Set across multiple timelines, Frank Sheeran (Robert DeNiro) recalls his life and career working both as a union official alongside Jimmy Hoffa (Al Pacino) and as a killer-for-hire for mob bosses Russell Bufalino (Joe Pesci) and Angelo Bruno (Harvey Keitel).

 

'The Irishman', as much as any movie can be, is defined by your expectations. It's Scorsese, DeNiro, Pesci, Pacino and Keitel together on screen. It's a period crime saga. It's about Jimmy Hoffa, one of the most controversial figures in American history, both in the political sphere and in the underworld. There's the de-aging technology to make DeNiro et al look 30, 40 years younger than they are. There's the fact that it's a Netflix movie, and it's one of cinema's most ardent defenders working with them.

Strip all of that away, all that expectations, and what you're left with is a movie that is deeply ruminative with a stately pace that doesn't conclude with the kind of finesse that 'Goodfellas' or 'Casino' has. Other than the fact that it shares some of the same cast and the director, obviously, 'The Irishman' bares little resemblance to either movie. It has none of the wild, free-wheeling energy of 'Goodfellas', and is bereft of the gilded decadence of 'Casino'. Rather, 'The Irishman' offers an examination of a violent life and its consequences in a way that Scorsese has never fully examined before.

From the very moment we meet Frank Sheeran, we know that he's a man who has no qualms about anything. It's not that he doesn't care, it's more that he simply feels no remorse. It's utterly chilling how DeNiro as Sheeran shoots people straight in the face and calmly walks away, not before describing the planning and intricacies that go into it. To him, it's just work; the same as driving a truck or adjusting a timing chain. Likewise, the people who set him to work are just as matter-of-fact about it. Pacino's Hoffa is magnetic, and you really understand why he was such a dynamic and spirited character in American political life. It's not to say that Pacino dials him up to 12 as was once his wont, but we see how so many people were willing to follow him. Joe Pesci, meanwhile, is more controlled and subtle here than any performance he's given in decades. His character speaks barely above a whisper, but the ominous energy he exudes says far more than anyone ever could.

These three performances - from DeNiro, Pacino and Pesci - form the core of the movie, and what is it to be pulled between two masters. Sheeran's loyalty to them both is the bedrock of his being, but as you'd expect, there comes time when he's forced to choose. The way in which DeNiro approaches his character is so understated that it almost doesn't register, to the point where he almost seems bored by it all, but it's when it builds to the conclusion that we see what Scorsese and Steve Zaillian's script was driving at. If you look at Scorsese's crime movies, like 'The Wolf of Wall Street', the aforementioned 'Goodfellas' and 'Casino', or even 'Mean Streets' to a lesser extent, consequences come either in violent and abrupt ways or they don't come at all. Here, the final act is just that - consequences. Without giving too much away, it's done with such gentle but sustained intent that it becomes devastating after the epic runtime.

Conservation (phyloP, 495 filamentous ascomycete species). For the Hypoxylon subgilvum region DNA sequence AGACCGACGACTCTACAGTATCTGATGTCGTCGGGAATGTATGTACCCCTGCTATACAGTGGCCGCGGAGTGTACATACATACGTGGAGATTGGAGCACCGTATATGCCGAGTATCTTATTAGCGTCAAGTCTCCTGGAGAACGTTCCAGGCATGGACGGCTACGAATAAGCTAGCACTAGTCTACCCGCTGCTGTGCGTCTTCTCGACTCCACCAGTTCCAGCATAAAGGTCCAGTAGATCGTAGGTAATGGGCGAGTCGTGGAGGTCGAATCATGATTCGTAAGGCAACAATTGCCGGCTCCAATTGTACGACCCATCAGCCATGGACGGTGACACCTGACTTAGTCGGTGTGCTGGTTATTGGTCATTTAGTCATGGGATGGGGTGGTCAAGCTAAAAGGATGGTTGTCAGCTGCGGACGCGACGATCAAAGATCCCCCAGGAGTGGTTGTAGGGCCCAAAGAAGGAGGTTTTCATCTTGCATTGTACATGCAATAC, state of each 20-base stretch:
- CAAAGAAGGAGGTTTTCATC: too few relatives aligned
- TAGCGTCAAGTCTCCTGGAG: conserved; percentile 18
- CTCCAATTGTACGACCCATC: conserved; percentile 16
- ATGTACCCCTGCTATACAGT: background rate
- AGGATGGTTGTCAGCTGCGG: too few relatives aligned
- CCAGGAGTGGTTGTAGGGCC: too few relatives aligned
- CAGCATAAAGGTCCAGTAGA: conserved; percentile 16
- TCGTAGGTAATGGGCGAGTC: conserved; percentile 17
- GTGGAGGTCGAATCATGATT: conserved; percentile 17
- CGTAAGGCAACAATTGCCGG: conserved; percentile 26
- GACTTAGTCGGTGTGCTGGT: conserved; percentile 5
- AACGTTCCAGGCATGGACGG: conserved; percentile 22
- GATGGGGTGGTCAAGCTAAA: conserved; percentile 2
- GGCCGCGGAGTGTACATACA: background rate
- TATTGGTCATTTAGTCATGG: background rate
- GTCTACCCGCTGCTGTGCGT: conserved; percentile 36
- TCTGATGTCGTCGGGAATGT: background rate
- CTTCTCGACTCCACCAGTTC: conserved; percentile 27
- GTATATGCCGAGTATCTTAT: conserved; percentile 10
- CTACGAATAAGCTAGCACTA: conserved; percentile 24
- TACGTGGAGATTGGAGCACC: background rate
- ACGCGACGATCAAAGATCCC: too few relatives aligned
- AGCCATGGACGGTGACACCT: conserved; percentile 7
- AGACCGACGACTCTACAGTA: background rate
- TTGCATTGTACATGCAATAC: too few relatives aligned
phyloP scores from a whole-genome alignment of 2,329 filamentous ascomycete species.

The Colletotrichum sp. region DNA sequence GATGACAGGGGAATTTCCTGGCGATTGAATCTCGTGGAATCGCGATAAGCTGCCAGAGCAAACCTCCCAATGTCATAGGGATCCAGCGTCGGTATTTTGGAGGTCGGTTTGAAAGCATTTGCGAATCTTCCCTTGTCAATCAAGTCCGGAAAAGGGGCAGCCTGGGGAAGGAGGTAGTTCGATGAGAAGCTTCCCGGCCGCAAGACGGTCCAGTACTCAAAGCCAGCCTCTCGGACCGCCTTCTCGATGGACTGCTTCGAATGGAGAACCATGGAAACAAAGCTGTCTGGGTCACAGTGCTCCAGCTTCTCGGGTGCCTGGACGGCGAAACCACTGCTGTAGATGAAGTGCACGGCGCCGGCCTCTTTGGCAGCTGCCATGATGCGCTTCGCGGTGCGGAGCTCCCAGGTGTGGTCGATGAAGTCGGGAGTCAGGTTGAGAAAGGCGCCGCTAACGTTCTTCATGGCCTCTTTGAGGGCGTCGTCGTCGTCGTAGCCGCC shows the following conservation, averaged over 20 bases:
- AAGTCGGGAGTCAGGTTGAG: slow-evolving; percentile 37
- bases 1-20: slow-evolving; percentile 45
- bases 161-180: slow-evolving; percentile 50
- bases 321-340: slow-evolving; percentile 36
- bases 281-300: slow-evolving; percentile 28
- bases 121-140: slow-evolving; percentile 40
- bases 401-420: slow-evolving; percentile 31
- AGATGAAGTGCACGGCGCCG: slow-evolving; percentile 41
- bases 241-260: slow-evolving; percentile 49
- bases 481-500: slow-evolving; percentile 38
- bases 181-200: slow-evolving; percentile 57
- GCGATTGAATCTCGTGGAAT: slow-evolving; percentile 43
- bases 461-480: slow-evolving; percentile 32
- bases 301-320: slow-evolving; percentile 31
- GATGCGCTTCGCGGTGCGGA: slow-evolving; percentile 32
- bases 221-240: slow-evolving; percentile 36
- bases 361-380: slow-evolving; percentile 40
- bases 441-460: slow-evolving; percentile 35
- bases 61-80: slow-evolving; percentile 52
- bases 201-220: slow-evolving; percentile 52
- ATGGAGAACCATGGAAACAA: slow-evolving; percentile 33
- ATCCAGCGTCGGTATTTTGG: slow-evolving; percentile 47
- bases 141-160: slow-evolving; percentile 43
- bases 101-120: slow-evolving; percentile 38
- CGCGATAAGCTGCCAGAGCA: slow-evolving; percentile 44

There are some caveats, and yes, the runtime is one of them. Likewise, the technical wizardry of making DeNiro et al look 30-odd years younger than they are is another. It's not that it looks hokey or cheap, it's more that it almost becomes distracting at points and you find yourself trying to figure out whether it's just hair dye or the CGI. Likewise, the mannerisms of DeNiro as a younger man looks off because, well, he's a 76-year old man playing a 40-something man and it looks really obvious that he's 76. It's distracting in parts, sure, but on the whole, it's done that well that your eyes just adapt and accept what you're seeing, even if you know DeNiro didn't look quite like that at the age they're portraying him.

If this is to be Scorsese's final chapter on crime in America, it's by far his most introspective. There is nothing lurid or intoxicating here, it doesn't offer up organised crime as endless parties and quotable scenes - save for maybe one tense moment with Stephen Graham about being late to meetings. Scorsese shifts from montages to slow-motion, almost baroque scenes where an action plays out over minutes instead of quick cuts and every grimace and movement is caught and preserved for all memory. At over 200 minutes long, you'd imagine the story would run out before the movie does, but Zallian's script keeps the balance finely tuned between big character moments and understanding the impact of their actions in the larger world, all while examining itself from afar, when the movie shifts forward to a retired Sheeran explaining it all.

There's so much to take in 'The Irishman', and for all the talk of the technology, the runtime, the actors assembled, what you take away from it is really something surprisingly soulful and intimate for a crime movie. It may not be what you'd expect from all of the pieces involved, but it is a fascinating and entertaining experience.